Newspaper article The Christian Science Monitor

Business Help for Poland Poland Needs US Advice and Investment for Its Shift to a Market Economy. Here's What Warsaw Must Do to Lay the Groundwork

Newspaper article The Christian Science Monitor

Business Help for Poland Poland Needs US Advice and Investment for Its Shift to a Market Economy. Here's What Warsaw Must Do to Lay the Groundwork

Article excerpt

LECH WALESA recently made his second visit to Washington to meet with President Bush and United States business leaders. He expressed his continued concern about the widespread lack of US business investment in his homeland.

Poland indeed desperately needs US technical advice and investment if it is to complete its transition to the free market. And Poland's success or failure may determine the extent of reforms in other nations, most notably Bulgaria, Romania, and perhaps even the Soviet Union.

Unfortunately, while Poland has made tremendous progress in dismantling the communist economy, many essential building blocks of a free market have yet to be set in place. These delays have forestalled much-needed US investment in Poland.

Here's what Mr. Walesa must do if he is to entice US investment to Warsaw.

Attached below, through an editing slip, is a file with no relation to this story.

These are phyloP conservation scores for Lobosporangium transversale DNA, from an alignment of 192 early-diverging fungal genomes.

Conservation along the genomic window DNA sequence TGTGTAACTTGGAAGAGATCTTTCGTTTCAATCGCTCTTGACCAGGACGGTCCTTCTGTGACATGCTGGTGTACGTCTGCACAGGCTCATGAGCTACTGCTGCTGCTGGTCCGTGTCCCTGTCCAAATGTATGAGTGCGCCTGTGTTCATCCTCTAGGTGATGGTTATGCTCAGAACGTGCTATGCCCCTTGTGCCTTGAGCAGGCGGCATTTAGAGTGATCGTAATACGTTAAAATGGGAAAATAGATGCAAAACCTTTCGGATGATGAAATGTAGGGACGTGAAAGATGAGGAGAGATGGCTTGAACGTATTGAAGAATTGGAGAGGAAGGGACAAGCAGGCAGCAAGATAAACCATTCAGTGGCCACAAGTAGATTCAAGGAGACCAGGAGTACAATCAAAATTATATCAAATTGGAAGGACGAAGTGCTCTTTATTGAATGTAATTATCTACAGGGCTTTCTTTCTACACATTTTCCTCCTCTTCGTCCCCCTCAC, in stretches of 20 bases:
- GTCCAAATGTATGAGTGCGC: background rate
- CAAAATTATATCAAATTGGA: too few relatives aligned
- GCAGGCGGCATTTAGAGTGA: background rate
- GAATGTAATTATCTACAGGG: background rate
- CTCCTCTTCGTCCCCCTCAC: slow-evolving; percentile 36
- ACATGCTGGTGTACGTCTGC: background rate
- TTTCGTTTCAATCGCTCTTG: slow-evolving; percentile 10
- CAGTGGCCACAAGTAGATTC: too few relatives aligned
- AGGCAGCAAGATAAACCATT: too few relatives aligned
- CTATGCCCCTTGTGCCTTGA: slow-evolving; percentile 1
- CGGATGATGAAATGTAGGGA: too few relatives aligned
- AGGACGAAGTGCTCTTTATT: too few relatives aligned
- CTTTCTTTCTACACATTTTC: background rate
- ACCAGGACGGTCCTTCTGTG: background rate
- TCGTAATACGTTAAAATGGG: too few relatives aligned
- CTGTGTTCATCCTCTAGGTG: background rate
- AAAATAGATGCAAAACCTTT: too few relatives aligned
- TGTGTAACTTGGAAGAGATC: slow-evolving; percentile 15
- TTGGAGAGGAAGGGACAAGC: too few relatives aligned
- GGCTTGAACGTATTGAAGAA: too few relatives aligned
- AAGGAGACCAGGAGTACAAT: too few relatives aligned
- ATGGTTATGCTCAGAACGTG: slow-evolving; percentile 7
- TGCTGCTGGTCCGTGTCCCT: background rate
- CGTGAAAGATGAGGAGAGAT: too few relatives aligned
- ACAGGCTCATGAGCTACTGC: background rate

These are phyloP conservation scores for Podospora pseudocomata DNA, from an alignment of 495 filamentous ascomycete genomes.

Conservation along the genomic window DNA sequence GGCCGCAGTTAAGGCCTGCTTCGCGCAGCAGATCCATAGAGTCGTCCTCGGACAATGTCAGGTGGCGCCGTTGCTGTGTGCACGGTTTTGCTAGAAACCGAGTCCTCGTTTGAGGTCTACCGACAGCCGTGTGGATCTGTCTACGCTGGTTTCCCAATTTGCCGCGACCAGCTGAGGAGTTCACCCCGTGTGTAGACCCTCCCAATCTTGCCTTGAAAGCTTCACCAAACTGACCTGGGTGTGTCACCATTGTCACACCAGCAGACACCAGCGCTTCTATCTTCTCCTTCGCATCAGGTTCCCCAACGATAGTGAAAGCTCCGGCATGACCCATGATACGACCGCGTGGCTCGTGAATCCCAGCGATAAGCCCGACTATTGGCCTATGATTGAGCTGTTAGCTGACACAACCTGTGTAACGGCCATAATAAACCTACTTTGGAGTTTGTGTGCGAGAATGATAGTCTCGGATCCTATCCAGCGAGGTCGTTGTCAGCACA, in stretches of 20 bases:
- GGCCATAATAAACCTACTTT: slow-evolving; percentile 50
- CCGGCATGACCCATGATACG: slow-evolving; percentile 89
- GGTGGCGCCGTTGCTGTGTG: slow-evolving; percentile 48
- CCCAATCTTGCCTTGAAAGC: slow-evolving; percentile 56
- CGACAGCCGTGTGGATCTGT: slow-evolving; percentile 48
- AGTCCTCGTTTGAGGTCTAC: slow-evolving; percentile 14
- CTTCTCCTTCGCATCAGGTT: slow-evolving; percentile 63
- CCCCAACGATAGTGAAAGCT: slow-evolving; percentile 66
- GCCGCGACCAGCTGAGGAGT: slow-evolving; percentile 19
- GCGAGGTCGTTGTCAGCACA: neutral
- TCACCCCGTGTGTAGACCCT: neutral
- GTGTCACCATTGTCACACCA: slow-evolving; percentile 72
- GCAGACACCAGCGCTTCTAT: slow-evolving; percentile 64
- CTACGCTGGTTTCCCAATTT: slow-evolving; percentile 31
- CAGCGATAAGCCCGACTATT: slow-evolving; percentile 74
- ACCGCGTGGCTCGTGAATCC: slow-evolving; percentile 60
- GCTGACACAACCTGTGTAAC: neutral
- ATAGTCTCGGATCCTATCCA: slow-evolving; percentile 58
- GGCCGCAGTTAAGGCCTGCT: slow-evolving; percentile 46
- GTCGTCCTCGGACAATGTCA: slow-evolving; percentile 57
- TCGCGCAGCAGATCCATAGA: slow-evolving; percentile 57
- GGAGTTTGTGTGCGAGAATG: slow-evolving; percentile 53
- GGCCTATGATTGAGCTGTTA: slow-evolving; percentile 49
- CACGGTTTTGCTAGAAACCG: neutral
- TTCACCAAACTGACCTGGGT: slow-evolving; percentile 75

- Poland must be more active in marketing itself to the American business community. This should be the No. 1 priority of the Polish embassy in Washington. Without critical economic information, US companies can hardly be expected to risk millions investing in Poland. There is widespread confusion and misinformation in the business community about what steps Poland has or has not taken on the road toward capitalism. A coordinated public-relations program by the Polish embassy could easily solve this problem.

- Poland's Sejm (Parliament) must move rapidly to implement the government's excellent investment law and ratify the US-Poland Business and Economic Treaty, which was signed by Mr. Bush last year.

- Although Poland passed a privatization law for 7,600 large enterprises last July, final regulations were not set in place until December, and so far only a minuscule percentage of state-owned assets has been put on the auction block. In addition, some analysts argue that the re-privatization of shops and farms confiscated by the communist government in the '40s and '50s would have even more of an impact, creating a middle class almost immediately.

- The revamping of real estate laws has also languished in the Sejm. American businesses have complained that it is nearly impossible to lease or buy most real estate. Much of the available real estate is controlled by local governments which have been charging outrageous rates for rent of shops and market space. The government should not be the country's biggest landlord.

- American businesses have also cited the excessive delays in obtaining approval of foreign investment. Some blame this on the relatively large numbers of communist bureaucrats still employed in many state agencies. A US Overseas Private Investment Corporation (OPIC) official calls this "one of the most serious problems" facing American companies. Recent legislation may ease the problem, although the OPIC source points out, "A law is only as good as its implementation. …

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